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A rechargeable room-temperature sodium superoxide (NaO2) battery



In the search for room-temperature batteries with high energy densities, rechargeable metal–air (more precisely metal–oxygen) batteries are considered as particularly attractive owing to the simplicity of the underlying cell reaction at first glance1. Atmospheric oxygen is used to form oxides during discharging, which—ideally—decompose reversibly during charging. Much work has been focused on aprotic Li–O2 cells (mostly with carbonate-based electrolytes and Li2O2 as a potential discharge product), where large overpotentials are observed and a complex cell chemistry is found2. In fact, recent studies evidence that Li–O2 cells suffer from irreversible electrolyte decomposition during cycling3. Here we report on a Na–O2 cell reversibly discharging/charging at very low overpotentials (< 200 mV) and current densities as high as 0.2 mA cm−2 using a pure carbon cathode without an added catalyst. Crystalline sodium superoxide (NaO2) forms in a one-electron transfer step as a solid discharge product. This work demonstrates that substitution of lithium by sodium may offer an unexpected route towards rechargeable metal–air batteries.

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Figure 1: The general function principle of an alkali metal–oxygen battery.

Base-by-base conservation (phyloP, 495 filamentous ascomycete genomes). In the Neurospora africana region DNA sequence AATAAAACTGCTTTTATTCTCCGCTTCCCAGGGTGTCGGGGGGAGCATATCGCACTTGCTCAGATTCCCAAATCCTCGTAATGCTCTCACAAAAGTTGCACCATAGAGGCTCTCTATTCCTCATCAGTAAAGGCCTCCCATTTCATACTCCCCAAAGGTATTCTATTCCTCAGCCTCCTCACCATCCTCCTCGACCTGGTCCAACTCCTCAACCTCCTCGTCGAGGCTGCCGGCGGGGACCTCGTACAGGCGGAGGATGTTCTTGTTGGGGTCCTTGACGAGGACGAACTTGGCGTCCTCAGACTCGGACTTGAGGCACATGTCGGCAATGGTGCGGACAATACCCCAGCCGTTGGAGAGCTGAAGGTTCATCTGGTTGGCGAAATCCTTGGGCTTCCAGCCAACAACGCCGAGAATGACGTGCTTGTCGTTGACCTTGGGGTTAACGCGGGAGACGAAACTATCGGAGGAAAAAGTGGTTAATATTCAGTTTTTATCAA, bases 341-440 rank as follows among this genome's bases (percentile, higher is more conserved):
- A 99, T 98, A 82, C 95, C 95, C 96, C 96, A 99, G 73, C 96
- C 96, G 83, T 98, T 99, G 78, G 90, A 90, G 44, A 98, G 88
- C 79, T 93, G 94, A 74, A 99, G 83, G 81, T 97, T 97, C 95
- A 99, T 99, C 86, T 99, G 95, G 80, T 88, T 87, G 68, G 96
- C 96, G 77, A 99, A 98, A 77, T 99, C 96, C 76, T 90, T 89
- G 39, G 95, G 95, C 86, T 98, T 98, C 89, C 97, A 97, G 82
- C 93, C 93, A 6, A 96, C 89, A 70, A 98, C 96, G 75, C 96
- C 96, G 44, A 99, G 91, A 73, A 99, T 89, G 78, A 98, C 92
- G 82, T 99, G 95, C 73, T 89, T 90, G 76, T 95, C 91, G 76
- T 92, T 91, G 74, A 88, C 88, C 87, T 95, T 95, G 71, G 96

Figure 2: Electrochemical characterization of Li–O2 and Na–O2 cells with a GDL cathode.
Figure 3: SEM images of the Na–O2 cell cathodes.
Figure 4: Analysis of the discharge products in Na–O2 cells.

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The research was supported by the BASF International Scientific Network for Electrochemistry and Batteries. P. Hartmann is grateful to Fonds der chemischen Industrie (FCI) for a scholarship. The authors thank M. Ante, B. Jache and C. Raiß for experimental support. We further thank H. Heidt, H. Weigand, G. Pfeiffer and S. Lember for technical support. We are indebted to M. Jansen (Max-Planck-Institute for Solid State Research) for providing phase-pure bulk NaO2 as a reference material.

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Authors and Affiliations



P.A., P.H. and J.J. designed this study. P.H. and C.L.B. carried out the electrochemical experiments and XRD analysis. M.V. developed the metal–air cell set-up for the battery tests. P.H. developed the gas pressure set-up and conducted the SEM, EDS and Raman spectroscopy experiments. P.H., P.A. and J.J. analysed and discussed the results and wrote the manuscript. A.K.D. and A.G. contributed to the scientific discussion. P.A. and J.J. supervised the research project.

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Correspondence to Jürgen Janek or Philipp Adelhelm.

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Competing interests

A US-Provisional Patent Application (US 61/615901) directed to sodium oxygen cells as described in the manuscript has been filed by BASF SE with the USPTO. A.K.D. and A.G. are employees of BASF SE.

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Hartmann, P., Bender, C., Vračar, M. et al. A rechargeable room-temperature sodium superoxide (NaO2) battery. Nature Mater 12, 228–232 (2013).

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